USDA_001 Once you’ve determined that you meet the household income limits, the next step is to see to see what communities in your area are eligible for USDA financing. You don’t have to go too far from Seattle or Bellevue to find homes that do qualify for this type of mortgage.   Using the USDA site, under “Property Eligibility” click “Single Family Dwelling”.  From there you can either enter a specific address or click on the map to narrow down your search. 

Sellers and real estate agents who are working in neighborhoods that qualify should be sure to include this program as an option they’ll consider for financing on their offers. 

I’m pleased to offer USDA financing as an option for borrowers who meet the criteria since there is no private mortgage insurance and the program is a 30 year fixed rate. If you have any questions regarding USDA or other mortgage programs for financing homes located anywhere in Washington State, please contact me, I’m happy to help!

Information about HARP 2.0: Fannie & Freddie’s Home Affordable Refi

If you would like to see a detailed rate quote for a HARP 2.0 home affordable refinance for your Washington home, click here.

VA Loan Limits for 2012 for Homes in Washington

NOTE:  VA loan limits have been raised for the remainder of 2012 in certain counties per VA Circular 26-12-7. Click here for more information.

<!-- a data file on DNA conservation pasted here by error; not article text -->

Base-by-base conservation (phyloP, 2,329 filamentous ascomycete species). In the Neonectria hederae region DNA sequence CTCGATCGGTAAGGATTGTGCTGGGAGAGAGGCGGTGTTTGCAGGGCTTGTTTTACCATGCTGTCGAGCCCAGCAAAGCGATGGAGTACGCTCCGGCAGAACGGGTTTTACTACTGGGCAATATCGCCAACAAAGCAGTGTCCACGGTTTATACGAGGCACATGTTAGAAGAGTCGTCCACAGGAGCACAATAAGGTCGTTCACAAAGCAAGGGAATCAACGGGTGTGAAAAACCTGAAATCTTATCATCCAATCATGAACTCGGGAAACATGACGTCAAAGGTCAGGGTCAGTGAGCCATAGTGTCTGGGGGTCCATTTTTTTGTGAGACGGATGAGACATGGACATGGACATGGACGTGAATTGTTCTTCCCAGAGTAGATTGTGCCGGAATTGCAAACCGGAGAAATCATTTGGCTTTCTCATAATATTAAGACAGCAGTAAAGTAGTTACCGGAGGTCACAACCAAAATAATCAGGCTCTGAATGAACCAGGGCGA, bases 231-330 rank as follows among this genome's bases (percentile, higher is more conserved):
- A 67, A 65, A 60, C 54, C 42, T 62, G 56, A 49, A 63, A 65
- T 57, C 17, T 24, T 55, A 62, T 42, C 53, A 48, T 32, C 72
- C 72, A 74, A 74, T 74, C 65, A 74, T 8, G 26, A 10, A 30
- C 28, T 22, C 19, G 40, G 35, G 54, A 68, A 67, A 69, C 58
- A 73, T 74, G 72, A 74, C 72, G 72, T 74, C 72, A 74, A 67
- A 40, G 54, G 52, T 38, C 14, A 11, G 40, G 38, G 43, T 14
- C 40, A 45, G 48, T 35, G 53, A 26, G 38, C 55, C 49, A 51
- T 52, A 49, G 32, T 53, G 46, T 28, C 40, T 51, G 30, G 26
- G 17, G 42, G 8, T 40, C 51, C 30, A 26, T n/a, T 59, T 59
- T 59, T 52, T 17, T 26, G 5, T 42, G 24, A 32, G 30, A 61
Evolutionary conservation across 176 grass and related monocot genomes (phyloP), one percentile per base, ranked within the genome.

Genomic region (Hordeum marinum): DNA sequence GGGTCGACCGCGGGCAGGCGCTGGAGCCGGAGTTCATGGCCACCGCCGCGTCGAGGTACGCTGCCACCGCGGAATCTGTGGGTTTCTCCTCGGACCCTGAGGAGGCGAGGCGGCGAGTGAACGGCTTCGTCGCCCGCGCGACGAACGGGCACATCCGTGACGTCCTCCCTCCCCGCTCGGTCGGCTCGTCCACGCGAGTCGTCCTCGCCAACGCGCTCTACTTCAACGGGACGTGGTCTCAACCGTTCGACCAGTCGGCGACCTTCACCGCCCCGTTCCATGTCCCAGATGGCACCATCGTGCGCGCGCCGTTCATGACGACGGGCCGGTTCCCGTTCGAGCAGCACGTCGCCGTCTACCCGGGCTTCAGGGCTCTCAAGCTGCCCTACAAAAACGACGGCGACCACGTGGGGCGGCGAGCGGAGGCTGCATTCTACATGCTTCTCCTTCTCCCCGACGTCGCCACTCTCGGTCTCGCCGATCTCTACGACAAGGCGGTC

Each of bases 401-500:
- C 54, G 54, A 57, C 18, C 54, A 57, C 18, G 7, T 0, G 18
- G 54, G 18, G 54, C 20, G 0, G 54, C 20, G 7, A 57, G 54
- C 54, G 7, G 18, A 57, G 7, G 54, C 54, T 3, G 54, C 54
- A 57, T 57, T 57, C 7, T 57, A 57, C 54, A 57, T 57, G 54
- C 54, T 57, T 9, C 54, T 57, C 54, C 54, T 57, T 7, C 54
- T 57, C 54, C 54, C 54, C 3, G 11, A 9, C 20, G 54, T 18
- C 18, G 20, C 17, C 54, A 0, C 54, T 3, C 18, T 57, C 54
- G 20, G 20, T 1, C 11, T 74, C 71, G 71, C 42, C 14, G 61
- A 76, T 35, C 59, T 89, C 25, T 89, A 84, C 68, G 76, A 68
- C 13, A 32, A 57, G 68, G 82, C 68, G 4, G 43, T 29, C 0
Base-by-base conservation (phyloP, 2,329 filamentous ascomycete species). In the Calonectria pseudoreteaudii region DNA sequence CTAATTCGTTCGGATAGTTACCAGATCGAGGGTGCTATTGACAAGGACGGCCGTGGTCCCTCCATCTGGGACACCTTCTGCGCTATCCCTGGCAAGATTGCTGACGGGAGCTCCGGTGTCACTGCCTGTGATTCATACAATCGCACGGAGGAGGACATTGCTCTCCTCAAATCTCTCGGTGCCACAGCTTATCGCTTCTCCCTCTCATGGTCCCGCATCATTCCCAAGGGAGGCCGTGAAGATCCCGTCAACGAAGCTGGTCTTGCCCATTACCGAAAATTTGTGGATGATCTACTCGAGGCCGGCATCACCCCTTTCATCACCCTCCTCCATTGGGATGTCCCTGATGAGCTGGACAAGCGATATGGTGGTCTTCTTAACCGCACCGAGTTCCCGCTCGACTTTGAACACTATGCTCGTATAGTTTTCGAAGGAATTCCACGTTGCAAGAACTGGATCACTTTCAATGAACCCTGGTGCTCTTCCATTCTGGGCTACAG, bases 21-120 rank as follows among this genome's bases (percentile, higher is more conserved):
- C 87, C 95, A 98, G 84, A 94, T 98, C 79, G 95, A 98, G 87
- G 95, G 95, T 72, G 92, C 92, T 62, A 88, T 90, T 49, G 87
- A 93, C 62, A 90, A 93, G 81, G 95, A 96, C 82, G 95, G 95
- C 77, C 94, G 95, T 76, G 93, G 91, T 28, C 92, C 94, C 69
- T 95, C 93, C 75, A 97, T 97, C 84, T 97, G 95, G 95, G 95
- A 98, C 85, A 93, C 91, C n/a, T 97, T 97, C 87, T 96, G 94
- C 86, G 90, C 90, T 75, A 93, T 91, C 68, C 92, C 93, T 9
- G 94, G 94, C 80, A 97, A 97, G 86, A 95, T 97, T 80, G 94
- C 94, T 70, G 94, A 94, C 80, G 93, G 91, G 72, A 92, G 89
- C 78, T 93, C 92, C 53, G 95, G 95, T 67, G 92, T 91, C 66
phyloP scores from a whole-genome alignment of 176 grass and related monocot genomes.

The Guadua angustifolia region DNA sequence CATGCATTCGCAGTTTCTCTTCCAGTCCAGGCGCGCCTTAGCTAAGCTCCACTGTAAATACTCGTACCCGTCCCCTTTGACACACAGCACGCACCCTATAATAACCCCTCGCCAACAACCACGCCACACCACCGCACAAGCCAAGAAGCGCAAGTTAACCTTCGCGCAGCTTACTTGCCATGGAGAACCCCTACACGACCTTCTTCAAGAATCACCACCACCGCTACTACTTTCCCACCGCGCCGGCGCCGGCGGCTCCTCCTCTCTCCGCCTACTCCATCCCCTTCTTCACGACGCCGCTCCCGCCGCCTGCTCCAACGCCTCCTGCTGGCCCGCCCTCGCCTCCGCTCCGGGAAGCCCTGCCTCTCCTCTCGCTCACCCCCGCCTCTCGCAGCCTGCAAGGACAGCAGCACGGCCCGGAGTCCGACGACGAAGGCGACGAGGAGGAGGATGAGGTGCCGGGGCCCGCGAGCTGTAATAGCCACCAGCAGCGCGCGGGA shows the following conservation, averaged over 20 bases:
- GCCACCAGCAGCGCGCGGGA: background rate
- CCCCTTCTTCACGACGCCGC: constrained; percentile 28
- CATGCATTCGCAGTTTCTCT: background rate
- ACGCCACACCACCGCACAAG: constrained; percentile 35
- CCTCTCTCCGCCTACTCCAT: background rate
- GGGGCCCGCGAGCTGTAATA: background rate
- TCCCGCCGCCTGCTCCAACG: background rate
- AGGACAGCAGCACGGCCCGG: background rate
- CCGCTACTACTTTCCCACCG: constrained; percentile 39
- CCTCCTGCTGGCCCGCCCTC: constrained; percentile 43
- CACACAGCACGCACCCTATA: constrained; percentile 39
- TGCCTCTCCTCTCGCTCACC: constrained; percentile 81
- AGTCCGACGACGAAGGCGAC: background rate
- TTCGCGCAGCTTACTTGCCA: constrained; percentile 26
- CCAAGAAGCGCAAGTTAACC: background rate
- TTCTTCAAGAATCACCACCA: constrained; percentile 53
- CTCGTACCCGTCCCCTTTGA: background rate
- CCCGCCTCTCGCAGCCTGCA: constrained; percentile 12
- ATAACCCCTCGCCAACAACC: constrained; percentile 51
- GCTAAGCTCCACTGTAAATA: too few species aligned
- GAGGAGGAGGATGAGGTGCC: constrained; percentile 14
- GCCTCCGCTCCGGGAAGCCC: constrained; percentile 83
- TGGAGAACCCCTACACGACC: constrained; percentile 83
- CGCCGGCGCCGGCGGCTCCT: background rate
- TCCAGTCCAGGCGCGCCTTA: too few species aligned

Below are the loan limits for VA loans in Washington State for 2012 which have reduced loan amounts for the “high balance” areas from 2011. Congress may still impact these loan limits and if so, I will update this post.

  • King, Snohomish and Pierce Counties:  $458,850
  • San Juan County: $432,400
  • All other counties in Washington state: $417,000

VA loan limits work differently than conventional or FHA insured mortgages. If a Veteran elects to purchase a home with a sales price higher than the loan limit, they’re down payment is 25% of the difference between the loan amount above and the sales price. This may be changing in 2012, from VA’s website:

2012 loan limits:  The procedure for calculating loan limits for 2012 has changed from 2011.  VA’s previous procedure expires December 31, 2011.  If Congress passes legislation permitting VA to calculate maximum guaranty as it has in the past, the numbers below could increase slightly; they will NOT decrease.  If that occurs, we will post announcements and reissue this loan limit chart.